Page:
Some area hospitals, seeing an influx of flu patients, are putting stricter visitor policies into place.
At Adventist GlenOaks Hospital in Glendale Heights, no one under the age of 18 is allowed to visit throughout the duration of flu season. Visitors will be limited to two people per patient at one time. And anyone with flu symptoms will not be allowed to visit.
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"We are putting these changes into effect during this flu season to keep our staff, patients and community safe," Adventist GlenOaks Hospital Vice President and Chief Nursing Officer Maria Knecht said in a statement.
At Centegra Health System's hospitals in Woodstock and McHenry, the rules -- effective Thursday -- are even more stringent, with children 14 and under not allowed to visit patients.
Only immediate family members may visit in obstetrics and pediatrics. In addition, patients will be restricted to only two visitors at a time.
Citing an increase in reported flu cases in McHenry County, hospital officials also encourage anyone sneezing or coughing to wear a mask, wash their hands frequently and avoid touching their face, mouth or nose.
Edward Hospital in Naperville recently increased signage encouraging visitors to follow those same preventive guidelines, but officials aren't ready to limit visitors yet.
"We have imposed restrictions in the past in particularly bad flu seasons," said Mary Anderson, the hospital's manager for infection control. "We're not ready to do that yet, but we are monitoring the situation."
Edward Hospital has seen a significant increase in patients with the flu in the past two weeks, with just over 100 cases of lab-confirmed flu infections and 12 people admitted to the hospital's intensive care units this season. Of those, 42 cases were just last week, she said.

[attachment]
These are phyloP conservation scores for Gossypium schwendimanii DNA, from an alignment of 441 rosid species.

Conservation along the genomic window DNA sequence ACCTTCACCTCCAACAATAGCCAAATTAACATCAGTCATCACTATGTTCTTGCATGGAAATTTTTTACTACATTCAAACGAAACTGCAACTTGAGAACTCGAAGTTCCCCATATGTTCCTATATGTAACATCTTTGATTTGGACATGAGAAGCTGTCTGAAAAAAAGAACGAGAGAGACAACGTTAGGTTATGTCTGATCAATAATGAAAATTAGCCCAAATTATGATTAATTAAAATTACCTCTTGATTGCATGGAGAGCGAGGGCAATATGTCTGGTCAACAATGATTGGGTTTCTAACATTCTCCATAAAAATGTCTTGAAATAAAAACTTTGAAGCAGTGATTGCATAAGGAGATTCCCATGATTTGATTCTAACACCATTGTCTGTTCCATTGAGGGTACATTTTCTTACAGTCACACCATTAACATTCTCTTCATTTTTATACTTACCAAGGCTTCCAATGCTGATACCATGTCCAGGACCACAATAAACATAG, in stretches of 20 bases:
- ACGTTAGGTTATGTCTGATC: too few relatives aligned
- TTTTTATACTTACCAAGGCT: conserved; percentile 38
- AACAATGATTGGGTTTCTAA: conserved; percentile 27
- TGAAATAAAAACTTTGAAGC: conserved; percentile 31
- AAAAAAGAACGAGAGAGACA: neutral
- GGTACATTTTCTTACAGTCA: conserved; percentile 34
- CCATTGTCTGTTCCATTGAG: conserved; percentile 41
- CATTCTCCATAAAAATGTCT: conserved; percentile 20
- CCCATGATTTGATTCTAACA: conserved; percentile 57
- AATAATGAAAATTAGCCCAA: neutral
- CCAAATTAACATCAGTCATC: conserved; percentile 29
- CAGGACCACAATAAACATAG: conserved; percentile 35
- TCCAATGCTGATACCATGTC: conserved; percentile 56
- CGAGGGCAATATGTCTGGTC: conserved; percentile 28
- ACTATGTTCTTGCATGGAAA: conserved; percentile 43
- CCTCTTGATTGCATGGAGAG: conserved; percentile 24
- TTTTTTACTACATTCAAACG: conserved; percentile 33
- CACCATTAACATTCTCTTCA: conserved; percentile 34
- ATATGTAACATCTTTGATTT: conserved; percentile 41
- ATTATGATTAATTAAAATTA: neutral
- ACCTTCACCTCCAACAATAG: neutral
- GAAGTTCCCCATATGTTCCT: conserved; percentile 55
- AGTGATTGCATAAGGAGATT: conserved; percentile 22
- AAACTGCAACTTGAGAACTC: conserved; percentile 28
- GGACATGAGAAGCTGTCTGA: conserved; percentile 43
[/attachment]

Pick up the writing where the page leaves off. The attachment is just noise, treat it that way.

Anderson said flu season is falling earlier than usual and targeting the young and middle-aged, rather than the elderly.
"We've had very few cases of patients 65 and over," she said.
Also, of the hospital's flu patients, 97 percent have been stricken with the H1N1 strain, she said.
"That's somewhat unusual as well," Anderson said. "We usually see a mix of influenza strains and types. It's been very H1N1 predominant."
She said it's too early to see how this flu season will compare to previous years.
"Flu seasons are very unpredictable and things could change very quickly," she said.
For now, the hospital has increased its signage reminding visitors to wear a mask if they have flu-like symptoms and encouraging them to stay home if they don't absolutely have to be there.
At Advocate Sherman Hospitalin Elgin, the number of patients being seen in the ER for the flu has risen from a typical 2 percent to about 7 percent as of last week.
The hospital isn't changing visitor policies -- yet. "We haven't made any changes yet, but we monitor this on a daily basis, and we have plans ready to launch if it becomes necessary," said Tonya Lucchetti-Hudson, the hospital's director of public affairs and marketing.
Advocate Good Shepherd Hospital in Barrington has not changed its policy, said Ro Ostergaard, the hospital's spokeswoman.
At Adventist GlenOaks, there are exceptions for people with flu-like symptoms who must visit a patient. They must wear a mask and wash their hands frequently.
"We appreciate the understanding of our patients and their families while we implement this change," Knecht said. "We will continue to monitor the incidence of flu and will reinstitute our family-centered visiting policies as soon as possible."